The Department for Transport has been considering putting a UK-wide end to pavement parking, bringing the rest of the nation into line with the capital.
Pavement parking creates danger for many people including the blind and partially sighted, wheelchair users, the elderly and mothers with prams.
As most London drivers should already know, it has been law in the capital since 1974 that drivers ‘must not park partially or wholly on the pavement in London and should not do so elsewhere unless signs permit it’. (Highway Code rule 244). You can get a fine for parking on the pavement in other parts of the UK, but it’s less set in stone.
Guide Dogs has long campaigned for pavement parking to be made illegal in the UK and its research suggests that almost half of UK drivers understand or consider the dangers of parking on the pavement, yet do so anyway. This has suggested that people are openly admitting to creating danger yet are choosing to ignore it.
The RAC has recommended that the public uses ‘common sense’. They say, if you are parking along a narrow road, where parking wholly on the road would stop other cars, and particularly emergency vehicles, from getting through, then it is a sensible option to park partially on a pavement, providing there are no parking restrictions and providing you are not blocking a wheelchair user or pram from using the pavement. If there are restrictions, or your parking would cause wheelchair users or people with prams to have to walk into the road, then you should find somewhere else to park.
The general consensus is, therefore, that pavements are for people, not vehicles. But perhaps this issue isn’t as straightforward to resolve as meets the eye, which is why the DfT has stalled for 40 years on a national ban since imposing the restrictions in London. After all, where would residents of narrow streets park if there are no off-street spaces available?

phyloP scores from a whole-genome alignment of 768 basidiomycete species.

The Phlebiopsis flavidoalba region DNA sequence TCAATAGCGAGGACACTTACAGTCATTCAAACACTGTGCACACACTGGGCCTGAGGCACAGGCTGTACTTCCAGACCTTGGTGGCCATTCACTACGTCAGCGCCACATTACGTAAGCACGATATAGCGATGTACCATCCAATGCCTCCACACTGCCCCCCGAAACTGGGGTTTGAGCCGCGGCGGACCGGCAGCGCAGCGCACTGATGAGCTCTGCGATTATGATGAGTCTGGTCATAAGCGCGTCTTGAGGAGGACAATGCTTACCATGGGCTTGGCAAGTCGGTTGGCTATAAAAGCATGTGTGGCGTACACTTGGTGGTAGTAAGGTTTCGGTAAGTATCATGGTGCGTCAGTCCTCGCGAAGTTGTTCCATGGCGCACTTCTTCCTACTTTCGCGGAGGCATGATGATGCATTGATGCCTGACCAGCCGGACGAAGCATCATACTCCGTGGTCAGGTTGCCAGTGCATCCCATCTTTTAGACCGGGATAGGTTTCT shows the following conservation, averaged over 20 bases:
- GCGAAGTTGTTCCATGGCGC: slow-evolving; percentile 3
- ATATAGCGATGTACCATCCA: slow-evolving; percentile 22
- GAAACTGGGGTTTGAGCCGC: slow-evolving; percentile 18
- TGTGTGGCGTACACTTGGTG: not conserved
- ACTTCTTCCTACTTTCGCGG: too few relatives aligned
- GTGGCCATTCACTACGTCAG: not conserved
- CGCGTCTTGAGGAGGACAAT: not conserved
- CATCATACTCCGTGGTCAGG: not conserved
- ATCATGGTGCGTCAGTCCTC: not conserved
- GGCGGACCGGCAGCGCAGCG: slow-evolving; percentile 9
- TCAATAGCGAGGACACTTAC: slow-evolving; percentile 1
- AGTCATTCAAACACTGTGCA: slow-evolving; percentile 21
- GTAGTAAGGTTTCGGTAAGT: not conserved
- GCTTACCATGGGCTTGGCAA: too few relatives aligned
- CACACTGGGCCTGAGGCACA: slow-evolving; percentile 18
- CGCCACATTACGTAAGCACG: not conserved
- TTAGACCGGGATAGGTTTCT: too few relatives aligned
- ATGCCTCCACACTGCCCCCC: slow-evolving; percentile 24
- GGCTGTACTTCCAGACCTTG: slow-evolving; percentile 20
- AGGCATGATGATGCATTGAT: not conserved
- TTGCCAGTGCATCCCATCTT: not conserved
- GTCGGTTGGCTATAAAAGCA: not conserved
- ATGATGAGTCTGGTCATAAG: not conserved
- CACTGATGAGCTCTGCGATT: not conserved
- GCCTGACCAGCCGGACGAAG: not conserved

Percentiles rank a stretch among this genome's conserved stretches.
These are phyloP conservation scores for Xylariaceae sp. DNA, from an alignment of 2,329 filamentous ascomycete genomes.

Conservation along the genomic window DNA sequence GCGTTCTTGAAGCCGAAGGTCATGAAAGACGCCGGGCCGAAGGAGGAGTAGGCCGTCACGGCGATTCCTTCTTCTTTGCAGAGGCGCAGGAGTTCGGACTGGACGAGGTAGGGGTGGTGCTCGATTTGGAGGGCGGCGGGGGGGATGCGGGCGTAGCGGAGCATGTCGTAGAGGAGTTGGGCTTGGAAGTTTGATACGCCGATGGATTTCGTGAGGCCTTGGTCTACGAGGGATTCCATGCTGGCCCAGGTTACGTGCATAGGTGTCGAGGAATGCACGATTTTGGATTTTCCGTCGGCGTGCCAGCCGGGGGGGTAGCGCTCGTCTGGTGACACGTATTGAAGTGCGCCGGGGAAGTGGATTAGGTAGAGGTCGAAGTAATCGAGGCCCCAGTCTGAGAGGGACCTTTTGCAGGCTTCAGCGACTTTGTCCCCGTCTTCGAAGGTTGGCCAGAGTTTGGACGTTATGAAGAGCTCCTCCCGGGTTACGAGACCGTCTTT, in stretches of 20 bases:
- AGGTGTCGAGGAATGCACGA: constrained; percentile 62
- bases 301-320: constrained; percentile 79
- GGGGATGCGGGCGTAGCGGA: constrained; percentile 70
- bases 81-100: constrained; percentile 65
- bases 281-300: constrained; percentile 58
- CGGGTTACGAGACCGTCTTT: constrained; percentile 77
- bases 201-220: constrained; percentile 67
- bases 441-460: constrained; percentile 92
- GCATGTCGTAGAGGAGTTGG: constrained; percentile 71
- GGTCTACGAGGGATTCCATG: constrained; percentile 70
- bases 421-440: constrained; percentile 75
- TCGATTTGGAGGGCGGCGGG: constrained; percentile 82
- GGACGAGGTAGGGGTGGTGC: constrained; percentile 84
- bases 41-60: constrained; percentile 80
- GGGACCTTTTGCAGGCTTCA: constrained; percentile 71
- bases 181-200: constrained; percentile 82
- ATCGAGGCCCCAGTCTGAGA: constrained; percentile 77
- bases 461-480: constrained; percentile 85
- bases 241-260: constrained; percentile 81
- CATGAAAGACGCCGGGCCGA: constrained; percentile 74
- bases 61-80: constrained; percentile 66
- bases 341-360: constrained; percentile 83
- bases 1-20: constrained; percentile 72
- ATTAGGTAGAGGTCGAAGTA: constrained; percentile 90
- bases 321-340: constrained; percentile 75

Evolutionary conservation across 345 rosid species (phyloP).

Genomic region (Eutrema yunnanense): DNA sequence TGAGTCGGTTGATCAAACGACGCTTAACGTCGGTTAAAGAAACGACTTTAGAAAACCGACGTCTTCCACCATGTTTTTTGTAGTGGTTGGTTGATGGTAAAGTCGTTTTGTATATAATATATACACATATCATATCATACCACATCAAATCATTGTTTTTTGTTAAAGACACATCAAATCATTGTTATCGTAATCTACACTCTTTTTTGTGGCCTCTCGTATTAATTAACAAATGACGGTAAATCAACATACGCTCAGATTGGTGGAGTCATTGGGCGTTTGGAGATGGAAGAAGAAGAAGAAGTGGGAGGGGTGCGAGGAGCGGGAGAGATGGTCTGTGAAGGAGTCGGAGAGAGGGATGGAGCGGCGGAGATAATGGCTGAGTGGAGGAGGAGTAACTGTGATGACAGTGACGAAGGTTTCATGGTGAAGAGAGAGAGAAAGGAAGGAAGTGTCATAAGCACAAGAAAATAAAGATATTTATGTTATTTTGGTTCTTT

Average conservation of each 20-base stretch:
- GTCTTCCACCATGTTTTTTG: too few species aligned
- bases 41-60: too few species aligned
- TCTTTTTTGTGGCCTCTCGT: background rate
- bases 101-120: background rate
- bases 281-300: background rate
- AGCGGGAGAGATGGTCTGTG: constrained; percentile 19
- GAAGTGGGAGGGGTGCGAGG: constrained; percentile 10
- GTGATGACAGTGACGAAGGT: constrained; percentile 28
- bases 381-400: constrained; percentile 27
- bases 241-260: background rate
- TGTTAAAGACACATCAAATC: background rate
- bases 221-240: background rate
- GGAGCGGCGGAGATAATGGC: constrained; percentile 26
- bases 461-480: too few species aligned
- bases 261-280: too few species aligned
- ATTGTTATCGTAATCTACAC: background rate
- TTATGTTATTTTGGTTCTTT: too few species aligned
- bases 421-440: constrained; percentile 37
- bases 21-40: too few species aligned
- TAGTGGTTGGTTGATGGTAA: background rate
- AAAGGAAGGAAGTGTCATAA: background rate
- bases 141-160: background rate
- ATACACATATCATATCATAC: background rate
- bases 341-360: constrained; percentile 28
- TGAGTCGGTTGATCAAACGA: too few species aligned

Whether this becomes national law or not, time will tell. But companies operating fleets can help to make our pavements safer by launching their own internal campaigns to stop their drivers doing it. By educating drivers of the importance of not blocking pavements or walkways, and alerting them to the dangers it causes the general public, and particularly more vulnerable pedestrians, would be an important step forward. After all, some drivers do it when its totally unnecessary due to lack of awareness and understanding of the dangers, and some simple education could bring the risks to their attention.
There’s also another side to this. If your vehicles are liveried, do you want to potentially damage your company’s brand by blocking paths – particularly if you are well-known in a local area?
So, rather than wait for a change to the law, lets preserve pavements for pedestrians and do our bit in the fleet sector to reduce this unsociable behaviour. In doing so, you may save a life and continue to improve the culture of safety within your business.